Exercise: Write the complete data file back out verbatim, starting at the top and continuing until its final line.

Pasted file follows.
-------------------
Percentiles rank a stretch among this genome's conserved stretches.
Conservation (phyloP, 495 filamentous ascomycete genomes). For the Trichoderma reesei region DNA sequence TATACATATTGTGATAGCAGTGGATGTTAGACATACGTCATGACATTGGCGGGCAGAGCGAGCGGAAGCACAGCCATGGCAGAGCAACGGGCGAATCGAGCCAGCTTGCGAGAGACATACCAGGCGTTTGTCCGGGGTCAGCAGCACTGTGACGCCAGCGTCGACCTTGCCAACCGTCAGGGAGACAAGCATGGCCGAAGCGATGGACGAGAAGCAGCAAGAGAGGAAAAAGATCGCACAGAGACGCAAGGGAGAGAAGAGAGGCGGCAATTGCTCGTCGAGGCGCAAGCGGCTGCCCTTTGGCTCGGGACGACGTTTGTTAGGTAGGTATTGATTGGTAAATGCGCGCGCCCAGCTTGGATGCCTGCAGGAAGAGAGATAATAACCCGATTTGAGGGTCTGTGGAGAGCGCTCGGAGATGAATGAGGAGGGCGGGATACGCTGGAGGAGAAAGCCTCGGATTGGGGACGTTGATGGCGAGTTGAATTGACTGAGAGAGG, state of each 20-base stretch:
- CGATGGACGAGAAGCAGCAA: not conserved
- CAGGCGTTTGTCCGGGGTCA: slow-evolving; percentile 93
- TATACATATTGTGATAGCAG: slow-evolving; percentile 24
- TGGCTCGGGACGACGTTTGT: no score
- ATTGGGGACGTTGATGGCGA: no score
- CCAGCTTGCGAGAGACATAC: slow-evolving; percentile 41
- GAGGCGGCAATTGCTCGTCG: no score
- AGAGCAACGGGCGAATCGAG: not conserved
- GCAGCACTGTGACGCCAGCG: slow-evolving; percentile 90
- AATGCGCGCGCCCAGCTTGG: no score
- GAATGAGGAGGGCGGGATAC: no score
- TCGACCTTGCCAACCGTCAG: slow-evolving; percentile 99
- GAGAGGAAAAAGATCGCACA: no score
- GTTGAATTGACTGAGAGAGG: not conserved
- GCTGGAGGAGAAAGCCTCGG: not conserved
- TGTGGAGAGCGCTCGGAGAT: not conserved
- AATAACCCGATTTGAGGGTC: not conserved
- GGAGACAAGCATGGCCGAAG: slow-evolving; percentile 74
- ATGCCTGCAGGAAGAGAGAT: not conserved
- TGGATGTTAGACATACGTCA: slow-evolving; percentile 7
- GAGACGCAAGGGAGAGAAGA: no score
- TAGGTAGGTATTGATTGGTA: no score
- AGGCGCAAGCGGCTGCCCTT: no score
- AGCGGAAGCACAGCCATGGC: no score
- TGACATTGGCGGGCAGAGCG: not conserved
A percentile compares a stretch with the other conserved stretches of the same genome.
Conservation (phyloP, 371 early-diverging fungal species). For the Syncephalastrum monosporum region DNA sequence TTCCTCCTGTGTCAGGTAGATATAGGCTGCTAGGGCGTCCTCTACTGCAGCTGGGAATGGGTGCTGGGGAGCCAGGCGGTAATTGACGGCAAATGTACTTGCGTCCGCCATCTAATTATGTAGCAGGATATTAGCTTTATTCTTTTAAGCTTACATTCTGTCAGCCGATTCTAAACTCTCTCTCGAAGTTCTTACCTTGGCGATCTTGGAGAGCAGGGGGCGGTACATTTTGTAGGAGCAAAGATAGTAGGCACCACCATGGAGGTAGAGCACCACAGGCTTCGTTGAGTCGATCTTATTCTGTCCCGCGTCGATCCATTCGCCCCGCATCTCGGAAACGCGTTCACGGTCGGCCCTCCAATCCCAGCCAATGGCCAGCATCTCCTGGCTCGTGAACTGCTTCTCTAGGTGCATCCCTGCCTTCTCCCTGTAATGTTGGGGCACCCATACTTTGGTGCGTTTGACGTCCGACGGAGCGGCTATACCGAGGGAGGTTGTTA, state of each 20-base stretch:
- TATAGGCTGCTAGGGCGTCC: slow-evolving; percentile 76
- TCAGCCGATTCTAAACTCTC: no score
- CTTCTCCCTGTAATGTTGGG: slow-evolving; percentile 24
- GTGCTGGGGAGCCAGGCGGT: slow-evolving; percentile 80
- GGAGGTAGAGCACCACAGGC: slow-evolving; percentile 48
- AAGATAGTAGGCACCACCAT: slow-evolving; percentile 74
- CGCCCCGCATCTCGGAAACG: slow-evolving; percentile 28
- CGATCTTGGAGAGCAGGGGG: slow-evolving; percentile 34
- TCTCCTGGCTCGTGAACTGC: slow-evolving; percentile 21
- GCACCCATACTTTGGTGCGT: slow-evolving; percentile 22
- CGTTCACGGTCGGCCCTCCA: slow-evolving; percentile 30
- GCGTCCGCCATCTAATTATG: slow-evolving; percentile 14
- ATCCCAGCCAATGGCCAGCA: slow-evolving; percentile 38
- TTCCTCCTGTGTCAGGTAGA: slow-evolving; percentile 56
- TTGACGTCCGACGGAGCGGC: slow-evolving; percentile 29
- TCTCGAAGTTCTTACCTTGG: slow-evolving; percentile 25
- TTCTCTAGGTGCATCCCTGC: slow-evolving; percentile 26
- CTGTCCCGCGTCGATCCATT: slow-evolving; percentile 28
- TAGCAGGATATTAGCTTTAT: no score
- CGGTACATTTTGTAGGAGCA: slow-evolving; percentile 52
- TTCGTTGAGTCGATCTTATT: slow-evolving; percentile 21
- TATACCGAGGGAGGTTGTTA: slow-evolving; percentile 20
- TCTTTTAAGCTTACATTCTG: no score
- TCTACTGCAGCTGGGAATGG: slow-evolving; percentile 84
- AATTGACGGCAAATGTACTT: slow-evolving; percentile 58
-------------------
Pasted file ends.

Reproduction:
Percentiles rank a stretch among this genome's conserved stretches.
Conservation (phyloP, 495 filamentous ascomycete genomes). For the Trichoderma reesei region DNA sequence TATACATATTGTGATAGCAGTGGATGTTAGACATACGTCATGACATTGGCGGGCAGAGCGAGCGGAAGCACAGCCATGGCAGAGCAACGGGCGAATCGAGCCAGCTTGCGAGAGACATACCAGGCGTTTGTCCGGGGTCAGCAGCACTGTGACGCCAGCGTCGACCTTGCCAACCGTCAGGGAGACAAGCATGGCCGAAGCGATGGACGAGAAGCAGCAAGAGAGGAAAAAGATCGCACAGAGACGCAAGGGAGAGAAGAGAGGCGGCAATTGCTCGTCGAGGCGCAAGCGGCTGCCCTTTGGCTCGGGACGACGTTTGTTAGGTAGGTATTGATTGGTAAATGCGCGCGCCCAGCTTGGATGCCTGCAGGAAGAGAGATAATAACCCGATTTGAGGGTCTGTGGAGAGCGCTCGGAGATGAATGAGGAGGGCGGGATACGCTGGAGGAGAAAGCCTCGGATTGGGGACGTTGATGGCGAGTTGAATTGACTGAGAGAGG, state of each 20-base stretch:
- CGATGGACGAGAAGCAGCAA: not conserved
- CAGGCGTTTGTCCGGGGTCA: slow-evolving; percentile 93
- TATACATATTGTGATAGCAG: slow-evolving; percentile 24
- TGGCTCGGGACGACGTTTGT: no score
- ATTGGGGACGTTGATGGCGA: no score
- CCAGCTTGCGAGAGACATAC: slow-evolving; percentile 41
- GAGGCGGCAATTGCTCGTCG: no score
- AGAGCAACGGGCGAATCGAG: not conserved
- GCAGCACTGTGACGCCAGCG: slow-evolving; percentile 90
- AATGCGCGCGCCCAGCTTGG: no score
- GAATGAGGAGGGCGGGATAC: no score
- TCGACCTTGCCAACCGTCAG: slow-evolving; percentile 99
- GAGAGGAAAAAGATCGCACA: no score
- GTTGAATTGACTGAGAGAGG: not conserved
- GCTGGAGGAGAAAGCCTCGG: not conserved
- TGTGGAGAGCGCTCGGAGAT: not conserved
- AATAACCCGATTTGAGGGTC: not conserved
- GGAGACAAGCATGGCCGAAG: slow-evolving; percentile 74
- ATGCCTGCAGGAAGAGAGAT: not conserved
- TGGATGTTAGACATACGTCA: slow-evolving; percentile 7
- GAGACGCAAGGGAGAGAAGA: no score
- TAGGTAGGTATTGATTGGTA: no score
- AGGCGCAAGCGGCTGCCCTT: no score
- AGCGGAAGCACAGCCATGGC: no score
- TGACATTGGCGGGCAGAGCG: not conserved
A percentile compares a stretch with the other conserved stretches of the same genome.
Conservation (phyloP, 371 early-diverging fungal species). For the Syncephalastrum monosporum region DNA sequence TTCCTCCTGTGTCAGGTAGATATAGGCTGCTAGGGCGTCCTCTACTGCAGCTGGGAATGGGTGCTGGGGAGCCAGGCGGTAATTGACGGCAAATGTACTTGCGTCCGCCATCTAATTATGTAGCAGGATATTAGCTTTATTCTTTTAAGCTTACATTCTGTCAGCCGATTCTAAACTCTCTCTCGAAGTTCTTACCTTGGCGATCTTGGAGAGCAGGGGGCGGTACATTTTGTAGGAGCAAAGATAGTAGGCACCACCATGGAGGTAGAGCACCACAGGCTTCGTTGAGTCGATCTTATTCTGTCCCGCGTCGATCCATTCGCCCCGCATCTCGGAAACGCGTTCACGGTCGGCCCTCCAATCCCAGCCAATGGCCAGCATCTCCTGGCTCGTGAACTGCTTCTCTAGGTGCATCCCTGCCTTCTCCCTGTAATGTTGGGGCACCCATACTTTGGTGCGTTTGACGTCCGACGGAGCGGCTATACCGAGGGAGGTTGTTA, state of each 20-base stretch:
- TATAGGCTGCTAGGGCGTCC: slow-evolving; percentile 76
- TCAGCCGATTCTAAACTCTC: no score
- CTTCTCCCTGTAATGTTGGG: slow-evolving; percentile 24
- GTGCTGGGGAGCCAGGCGGT: slow-evolving; percentile 80
- GGAGGTAGAGCACCACAGGC: slow-evolving; percentile 48
- AAGATAGTAGGCACCACCAT: slow-evolving; percentile 74
- CGCCCCGCATCTCGGAAACG: slow-evolving; percentile 28
- CGATCTTGGAGAGCAGGGGG: slow-evolving; percentile 34
- TCTCCTGGCTCGTGAACTGC: slow-evolving; percentile 21
- GCACCCATACTTTGGTGCGT: slow-evolving; percentile 22
- CGTTCACGGTCGGCCCTCCA: slow-evolving; percentile 30
- GCGTCCGCCATCTAATTATG: slow-evolving; percentile 14
- ATCCCAGCCAATGGCCAGCA: slow-evolving; percentile 38
- TTCCTCCTGTGTCAGGTAGA: slow-evolving; percentile 56
- TTGACGTCCGACGGAGCGGC: slow-evolving; percentile 29
- TCTCGAAGTTCTTACCTTGG: slow-evolving; percentile 25
- TTCTCTAGGTGCATCCCTGC: slow-evolving; percentile 26
- CTGTCCCGCGTCGATCCATT: slow-evolving; percentile 28
- TAGCAGGATATTAGCTTTAT: no score
- CGGTACATTTTGTAGGAGCA: slow-evolving; percentile 52
- TTCGTTGAGTCGATCTTATT: slow-evolving; percentile 21
- TATACCGAGGGAGGTTGTTA: slow-evolving; percentile 20
- TCTTTTAAGCTTACATTCTG: no score
- TCTACTGCAGCTGGGAATGG: slow-evolving; percentile 84
- AATTGACGGCAAATGTACTT: slow-evolving; percentile 58